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The Religious Lives of Older LaywomenThe Last Active Anglican Generation$
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Abby Day

Print publication date: 2017

Print ISBN-13: 9780198739586

Published to Oxford Scholarship Online: March 2017

DOI: 10.1093/acprof:oso/9780198739586.001.0001

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Gendering Generation

Gendering Generation

Chapter:
(p.24) 2 Gendering Generation
Source:
The Religious Lives of Older Laywomen
Author(s):

Abby Day

Publisher:
Oxford University Press
DOI:10.1093/acprof:oso/9780198739586.003.0002

Several theories seek to make sense of women’s religiosity, usually to explain why women seem to be more religious than men. This chapter reviews common theses (biology, deprivation, risk profile, and socialization), and discusses their relevance. A particular theme is ‘generation’, which is difficult to generalize given the vast diversity of women studied. Not a homogeneous group, the majority have attended since childhood, but others joined later in life. Nevertheless, evidence about wartime, nation rebuilding, post-war austerity, domestication, and the consumerist boom help draw broad strokes to characterize qualities of Generation A and its influence on subsequent generations. There is a tension between the historic work of women missionaries, women priests, and laywomen. Women often performed dangerous and challenging work as missionaries, both working to spread the gospel and also, through organizations such as the Mothers’ Union, to inculcate an image of the civilized white woman in British colonies.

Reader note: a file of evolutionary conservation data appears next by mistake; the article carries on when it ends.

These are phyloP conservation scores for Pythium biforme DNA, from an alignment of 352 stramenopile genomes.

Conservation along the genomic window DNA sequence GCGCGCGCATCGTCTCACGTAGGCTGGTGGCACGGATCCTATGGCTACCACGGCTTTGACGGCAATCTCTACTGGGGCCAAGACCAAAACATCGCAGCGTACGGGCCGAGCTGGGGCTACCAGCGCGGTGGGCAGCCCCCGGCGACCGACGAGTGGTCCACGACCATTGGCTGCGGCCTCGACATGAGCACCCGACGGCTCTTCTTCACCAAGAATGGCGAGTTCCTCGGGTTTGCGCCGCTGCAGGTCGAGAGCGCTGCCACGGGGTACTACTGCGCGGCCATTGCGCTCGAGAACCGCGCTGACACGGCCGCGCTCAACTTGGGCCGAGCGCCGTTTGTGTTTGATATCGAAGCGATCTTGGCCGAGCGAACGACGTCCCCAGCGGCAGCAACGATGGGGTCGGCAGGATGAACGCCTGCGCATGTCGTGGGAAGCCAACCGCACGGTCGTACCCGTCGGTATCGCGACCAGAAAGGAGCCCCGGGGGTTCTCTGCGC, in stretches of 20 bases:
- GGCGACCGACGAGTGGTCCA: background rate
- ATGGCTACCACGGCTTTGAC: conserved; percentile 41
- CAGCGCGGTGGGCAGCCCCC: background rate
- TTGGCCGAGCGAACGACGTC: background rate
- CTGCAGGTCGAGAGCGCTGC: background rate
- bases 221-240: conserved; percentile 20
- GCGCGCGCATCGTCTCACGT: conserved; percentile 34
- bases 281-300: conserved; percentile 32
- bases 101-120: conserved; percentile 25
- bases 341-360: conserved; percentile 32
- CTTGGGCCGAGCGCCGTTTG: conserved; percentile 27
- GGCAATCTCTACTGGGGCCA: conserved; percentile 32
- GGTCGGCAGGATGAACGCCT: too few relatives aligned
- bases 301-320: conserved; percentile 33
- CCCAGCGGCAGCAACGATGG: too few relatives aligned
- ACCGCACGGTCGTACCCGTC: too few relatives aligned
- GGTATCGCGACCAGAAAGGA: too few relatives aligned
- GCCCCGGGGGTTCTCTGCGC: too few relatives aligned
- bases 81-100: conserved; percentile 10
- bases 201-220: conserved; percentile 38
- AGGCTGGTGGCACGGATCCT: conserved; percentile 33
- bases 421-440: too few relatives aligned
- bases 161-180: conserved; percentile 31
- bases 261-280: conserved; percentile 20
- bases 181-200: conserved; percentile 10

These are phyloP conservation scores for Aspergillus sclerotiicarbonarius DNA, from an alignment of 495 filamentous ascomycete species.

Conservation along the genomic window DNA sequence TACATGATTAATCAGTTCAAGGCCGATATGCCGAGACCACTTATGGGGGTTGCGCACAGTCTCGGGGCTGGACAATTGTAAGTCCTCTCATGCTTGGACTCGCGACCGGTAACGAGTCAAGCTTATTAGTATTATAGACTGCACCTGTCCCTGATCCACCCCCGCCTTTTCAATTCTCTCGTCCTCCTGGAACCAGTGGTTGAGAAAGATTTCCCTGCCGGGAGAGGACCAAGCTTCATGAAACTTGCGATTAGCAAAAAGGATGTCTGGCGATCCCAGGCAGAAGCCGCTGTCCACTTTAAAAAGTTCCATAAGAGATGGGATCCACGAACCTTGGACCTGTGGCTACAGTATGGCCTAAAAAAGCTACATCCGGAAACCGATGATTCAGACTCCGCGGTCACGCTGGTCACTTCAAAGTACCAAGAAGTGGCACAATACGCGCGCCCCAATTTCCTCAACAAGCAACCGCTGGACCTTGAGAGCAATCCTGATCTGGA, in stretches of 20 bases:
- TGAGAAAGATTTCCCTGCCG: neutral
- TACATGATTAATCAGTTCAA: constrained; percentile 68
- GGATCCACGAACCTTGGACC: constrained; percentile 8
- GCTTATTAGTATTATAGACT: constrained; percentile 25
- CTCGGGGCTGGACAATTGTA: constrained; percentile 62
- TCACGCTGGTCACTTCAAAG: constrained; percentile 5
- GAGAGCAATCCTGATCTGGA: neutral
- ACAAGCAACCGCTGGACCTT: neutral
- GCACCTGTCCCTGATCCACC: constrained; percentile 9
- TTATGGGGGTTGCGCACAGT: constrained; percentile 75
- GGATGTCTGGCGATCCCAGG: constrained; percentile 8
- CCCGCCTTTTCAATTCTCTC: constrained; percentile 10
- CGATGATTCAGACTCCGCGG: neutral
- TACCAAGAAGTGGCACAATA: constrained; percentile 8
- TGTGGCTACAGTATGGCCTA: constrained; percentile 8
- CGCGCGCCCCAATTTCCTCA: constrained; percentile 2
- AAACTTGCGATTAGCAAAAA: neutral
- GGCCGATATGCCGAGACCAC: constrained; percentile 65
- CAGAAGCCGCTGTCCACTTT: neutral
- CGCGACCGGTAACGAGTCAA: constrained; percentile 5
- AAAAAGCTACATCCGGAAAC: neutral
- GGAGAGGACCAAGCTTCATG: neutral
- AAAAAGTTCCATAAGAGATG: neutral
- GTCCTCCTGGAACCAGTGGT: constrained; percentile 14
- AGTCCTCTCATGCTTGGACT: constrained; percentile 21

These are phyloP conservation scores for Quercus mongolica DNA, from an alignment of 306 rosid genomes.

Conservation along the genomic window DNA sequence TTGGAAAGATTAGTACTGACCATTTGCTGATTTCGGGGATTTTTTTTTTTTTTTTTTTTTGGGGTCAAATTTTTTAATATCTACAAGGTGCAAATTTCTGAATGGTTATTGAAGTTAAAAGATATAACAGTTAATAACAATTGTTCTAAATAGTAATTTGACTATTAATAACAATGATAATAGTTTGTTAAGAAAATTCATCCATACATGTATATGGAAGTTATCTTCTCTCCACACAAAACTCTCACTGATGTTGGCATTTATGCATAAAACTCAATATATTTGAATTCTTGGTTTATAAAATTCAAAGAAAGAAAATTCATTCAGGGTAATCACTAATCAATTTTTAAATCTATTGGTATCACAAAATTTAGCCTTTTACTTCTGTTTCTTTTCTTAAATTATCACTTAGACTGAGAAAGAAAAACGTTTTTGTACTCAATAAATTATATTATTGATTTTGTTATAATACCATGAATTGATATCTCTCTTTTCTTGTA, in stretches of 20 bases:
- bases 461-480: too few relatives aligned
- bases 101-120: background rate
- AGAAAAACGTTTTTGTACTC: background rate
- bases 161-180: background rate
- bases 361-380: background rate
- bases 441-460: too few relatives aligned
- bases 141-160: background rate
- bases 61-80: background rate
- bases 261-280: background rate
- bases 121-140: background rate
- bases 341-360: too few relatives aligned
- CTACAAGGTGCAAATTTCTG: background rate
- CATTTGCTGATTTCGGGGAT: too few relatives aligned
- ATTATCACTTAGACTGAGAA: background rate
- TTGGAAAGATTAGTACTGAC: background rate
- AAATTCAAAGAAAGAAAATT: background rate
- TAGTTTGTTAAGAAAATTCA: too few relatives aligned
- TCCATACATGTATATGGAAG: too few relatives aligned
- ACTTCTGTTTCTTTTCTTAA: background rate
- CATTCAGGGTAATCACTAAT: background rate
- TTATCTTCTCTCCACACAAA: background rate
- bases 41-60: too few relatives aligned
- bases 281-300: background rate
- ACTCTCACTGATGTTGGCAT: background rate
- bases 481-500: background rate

Keywords:   Generation A, wartime, nation rebuilding, women’s religiosity, post-war austerity

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